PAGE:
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Thousands leave second pension pillar
7 Feb 2013 Jana Liptáková Business
MORE than 80,000 people have taken advantage of the latest window by which they could exit the second, private pillar of the retirement pension saving scheme. While this number negatively surprised pension fund management companies, the Labour Ministry claims that the opening of the pillar was not about numbers but about giving people the chance to leave the second pillar after the most radical change to Slovakia’s pension scheme since it was launched about 10 years ago.
The departures exceeded the original predictions of the government. Economic analysts, meanwhile, have decried the absence of a more extensive discussion about the pension scheme in general.
“We are surprised that people who have enough money saved, and even a still sufficiently long time until their retirement age, left,” said Stanislav Žofčák, the chairman of the Association of Pension Funds Management Companies, when commenting on the departures for public-service broadcaster RTVS after the pillar closed.
Viktor Kouřil, director-general of the VÚB Generali pension fund management company, said he considers the number of departees to be high.
“With regards to the fact that this was already the third opening [of the second pillar], this is a relatively high figure,” Kouřil told The Slovak Spectator. “But about 1.4 million savers stayed and continue to save for their pensions.”
Radovan Ďurana from the INESS economic think tank sees the reduction of employee contributions to second-pillar savings from 9 to 4 percent of salaries as a more important factor affecting the second pillar than the departure of 80,000 pension contributors.
The social security provider Sociálna Poisťovňa estimates that more than 83,000 people left and 11,000 new contributors entered the second pillar during the five months up to January 31, public broadcaster RTVS reported. The insurer registered increased interest in leaving the pillar during the final days before its closing, when 7,000-10,000 people were exiting it on a daily basis. It will reveal the exact numbers and the structure of the exits later. Sociálna Poisťovňa will demand that pension fund management companies return hundreds of millions of euros for those exiting. The state included in its 2013 budget an inflow of €229 million from the second pillar, estimating that 60,000 savers would leave the second pillar and 10,000 enter it.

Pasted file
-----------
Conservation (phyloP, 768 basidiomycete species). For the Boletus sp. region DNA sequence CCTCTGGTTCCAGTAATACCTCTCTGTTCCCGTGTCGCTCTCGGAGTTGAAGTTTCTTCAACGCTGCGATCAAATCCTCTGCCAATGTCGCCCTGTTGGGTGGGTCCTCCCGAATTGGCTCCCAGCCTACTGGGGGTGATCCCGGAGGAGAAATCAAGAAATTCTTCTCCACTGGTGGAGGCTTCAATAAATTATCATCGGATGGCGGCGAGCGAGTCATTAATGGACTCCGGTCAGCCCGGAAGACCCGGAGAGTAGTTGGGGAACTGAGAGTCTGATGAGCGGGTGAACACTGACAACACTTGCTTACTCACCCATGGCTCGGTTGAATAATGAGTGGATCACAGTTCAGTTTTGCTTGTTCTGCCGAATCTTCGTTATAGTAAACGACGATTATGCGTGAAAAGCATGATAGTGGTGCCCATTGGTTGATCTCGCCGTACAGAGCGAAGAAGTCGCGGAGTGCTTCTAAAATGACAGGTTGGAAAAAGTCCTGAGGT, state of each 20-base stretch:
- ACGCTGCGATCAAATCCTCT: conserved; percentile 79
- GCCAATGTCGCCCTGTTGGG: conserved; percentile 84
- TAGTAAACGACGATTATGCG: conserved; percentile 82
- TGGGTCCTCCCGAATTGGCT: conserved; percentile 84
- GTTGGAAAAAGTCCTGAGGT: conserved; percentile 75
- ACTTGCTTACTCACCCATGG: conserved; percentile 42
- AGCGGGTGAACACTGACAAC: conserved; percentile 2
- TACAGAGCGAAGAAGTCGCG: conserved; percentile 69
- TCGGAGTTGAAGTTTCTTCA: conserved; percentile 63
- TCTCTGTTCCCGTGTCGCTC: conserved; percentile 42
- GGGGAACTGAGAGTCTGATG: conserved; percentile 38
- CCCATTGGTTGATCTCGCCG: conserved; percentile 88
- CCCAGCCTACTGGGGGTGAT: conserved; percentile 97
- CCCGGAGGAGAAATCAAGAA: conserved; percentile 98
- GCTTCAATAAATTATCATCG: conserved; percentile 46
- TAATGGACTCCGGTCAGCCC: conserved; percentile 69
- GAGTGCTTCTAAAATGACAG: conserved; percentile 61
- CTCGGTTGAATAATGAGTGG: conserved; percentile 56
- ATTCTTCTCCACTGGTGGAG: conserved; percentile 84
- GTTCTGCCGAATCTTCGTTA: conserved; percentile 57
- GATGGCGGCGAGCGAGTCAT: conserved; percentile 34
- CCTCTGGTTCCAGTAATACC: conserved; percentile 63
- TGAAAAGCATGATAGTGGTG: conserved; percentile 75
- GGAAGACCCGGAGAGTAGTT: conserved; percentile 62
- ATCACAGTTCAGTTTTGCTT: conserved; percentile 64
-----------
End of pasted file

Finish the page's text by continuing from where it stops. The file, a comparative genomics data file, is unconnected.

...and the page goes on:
“Our goal was not to achieve the departure of people from the second pillar,” Michal Stuška, the spokesperson of the Labour Ministry, said, as quoted by the TASR newswire on February 1. “We allowed this option in order [to give people] the chance to decide whether, in spite of the changes, they are interested in remaining in the second pillar.”
The ministry considers the details (i.e. age, income, etc.) of those who left the second pillar to be important. The latest statistics indicate that most people who left the second pillar had either a low income or none at all.
“It is possible to understand that 45 percent of them were aged 46 or older,” said Kouřil. “But I do not understand the departure of the younger people with more than 20 years of saving ahead of them and who will be fully hit by the demographic crisis.”
The demographic crisis refers to the anticipated strain on the pension system due to the increase of people retiring and receiving pensions.
Kouřil also regards those with savings exceeding €4,000 as relatively high, making up 30 percent. In the case of income groups, about 10 percent of the departures accounted for contributors with monthly wages of €800 or more. For him the age structure is a bigger surprise.
Pension fund management companies view the relatively higher age and low incomes as understandable reasons for leaving the second pillar, but ascribe the relatively massive outflow of people from the second pillar to negative campaigns carried out by the social insurer and the Labour Ministry.
Sociálna Poisťovňa sent two letters to those with savings in the second pillar, indicating for whom this pillar is disadvantageous and outlining the potential negative consequences of remaining in the second pillar.